Reining in the Crown's Power on Dissolution: The Fixed-Term Parliaments Act of the United Kingdom Versus the Fixed-Election Laws in Canada

Posted: 31 Oct 2013  

James Bowden

Carleton University, Students

Date Written: June 4, 2013

Abstract

This paper analyzes the key differences between the powers of the British Crown versus those of the Crown of Canada in order to compares and contrasts the fixed-elections laws in Canada (at the federal and provincial levels) with the Fixed-Term Parliaments Act, 2011 of the United Kingdom. The United Kingdom operates on parliamentary supremacy and an uncodified constitution, and the powers of the British Crown come either from statute or prerogative. The British Parliament can therefore invoke its sovereign right to limit or put into abeyance any prerogative power of the British Crown at will. In contrast, Canada has always operated on a system of constitutional supremacy. Currently, the powers of the Crown of Canada derive from three sources: the provisions of the Constitution Act. 1867, the constitutionalized powers entrenched under the Constitution Act, 1982, and statute. The first two types of powers enjoy the protection from statutory encroachment under the unanimity formula.

This is precisely why the Canadian fixed-elections laws have deliberately preserved the Crown’s power of dissolution and the Prime Minister’s (or Premier’s) power to advise and receive early dissolution, in contrast to the Fixed-Term Parliaments Act, 2011, which put the prerogative of dissolution of the British Crown into abeyance, removed the Queen and Prime Minister from dissolution, and thus truly eliminates the possibility of "snap elections." It concludes that Canadian jurists and scholars have long misapplied the British concept of "prerogative" powers to the Constitution of Canada, that the power of dissolution is not a "prerogative" in Canada, and that only a proper constitutional amendment under section 41(a) of the Constitution Act, 1982 could eliminate the Crown’s power on dissolution (at either the federal level or in a province) as the Fixed-Term Parliaments Act, 2011 has put the prerogative of dissolution into abeyance in the United Kingdom.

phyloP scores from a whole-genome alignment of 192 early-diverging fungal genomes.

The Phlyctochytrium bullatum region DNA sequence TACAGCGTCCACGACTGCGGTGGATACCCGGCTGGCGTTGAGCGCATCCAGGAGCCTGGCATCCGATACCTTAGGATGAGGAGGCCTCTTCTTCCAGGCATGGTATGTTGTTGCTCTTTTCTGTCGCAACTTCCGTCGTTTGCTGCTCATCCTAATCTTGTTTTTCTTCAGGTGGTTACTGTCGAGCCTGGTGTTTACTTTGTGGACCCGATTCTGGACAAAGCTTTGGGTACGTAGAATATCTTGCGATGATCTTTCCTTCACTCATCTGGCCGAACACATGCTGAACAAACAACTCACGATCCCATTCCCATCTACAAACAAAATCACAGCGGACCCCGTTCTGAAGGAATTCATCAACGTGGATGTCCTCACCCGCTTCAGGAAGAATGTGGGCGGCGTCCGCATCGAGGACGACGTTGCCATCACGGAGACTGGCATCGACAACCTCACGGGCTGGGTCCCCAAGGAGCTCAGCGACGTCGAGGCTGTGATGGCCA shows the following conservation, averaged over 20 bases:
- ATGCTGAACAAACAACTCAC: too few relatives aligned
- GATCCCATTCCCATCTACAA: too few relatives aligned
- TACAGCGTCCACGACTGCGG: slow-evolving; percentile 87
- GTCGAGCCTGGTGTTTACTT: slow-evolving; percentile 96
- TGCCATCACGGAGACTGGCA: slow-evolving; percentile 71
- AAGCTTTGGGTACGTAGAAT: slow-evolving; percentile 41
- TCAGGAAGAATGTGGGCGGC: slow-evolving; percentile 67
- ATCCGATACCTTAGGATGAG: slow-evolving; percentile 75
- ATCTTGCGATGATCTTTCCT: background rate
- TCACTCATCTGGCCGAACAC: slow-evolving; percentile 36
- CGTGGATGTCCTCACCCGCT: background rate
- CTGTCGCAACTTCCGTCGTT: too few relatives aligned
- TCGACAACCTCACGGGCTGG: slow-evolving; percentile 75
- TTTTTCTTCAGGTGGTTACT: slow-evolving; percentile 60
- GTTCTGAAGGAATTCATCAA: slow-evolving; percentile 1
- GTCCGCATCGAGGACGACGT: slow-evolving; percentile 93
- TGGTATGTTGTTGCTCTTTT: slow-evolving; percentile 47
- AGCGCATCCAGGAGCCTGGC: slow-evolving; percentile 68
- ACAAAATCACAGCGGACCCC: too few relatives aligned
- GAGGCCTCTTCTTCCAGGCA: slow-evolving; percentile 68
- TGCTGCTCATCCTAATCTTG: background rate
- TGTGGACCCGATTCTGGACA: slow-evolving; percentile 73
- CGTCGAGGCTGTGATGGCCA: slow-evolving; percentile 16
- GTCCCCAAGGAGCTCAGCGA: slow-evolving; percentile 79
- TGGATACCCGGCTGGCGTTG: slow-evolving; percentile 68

Keywords: dissolution, codification, constitutional conventions, responsible government, prerogative, crown, parliamentary sovereignty

Suggested Citation

Bowden, James, Reining in the Crown's Power on Dissolution: The Fixed-Term Parliaments Act of the United Kingdom Versus the Fixed-Election Laws in Canada (June 4, 2013). Available at SSRN: https://ssrn.com/abstract=2347542 or http://dx.doi.org/10.2139/ssrn.2347542

James Bowden (Contact Author)

Carleton University, Students ( email )

Ottawa, Ontario
Canada

Register to save articles to
your library

Register

Paper statistics

Abstract Views
312
PlumX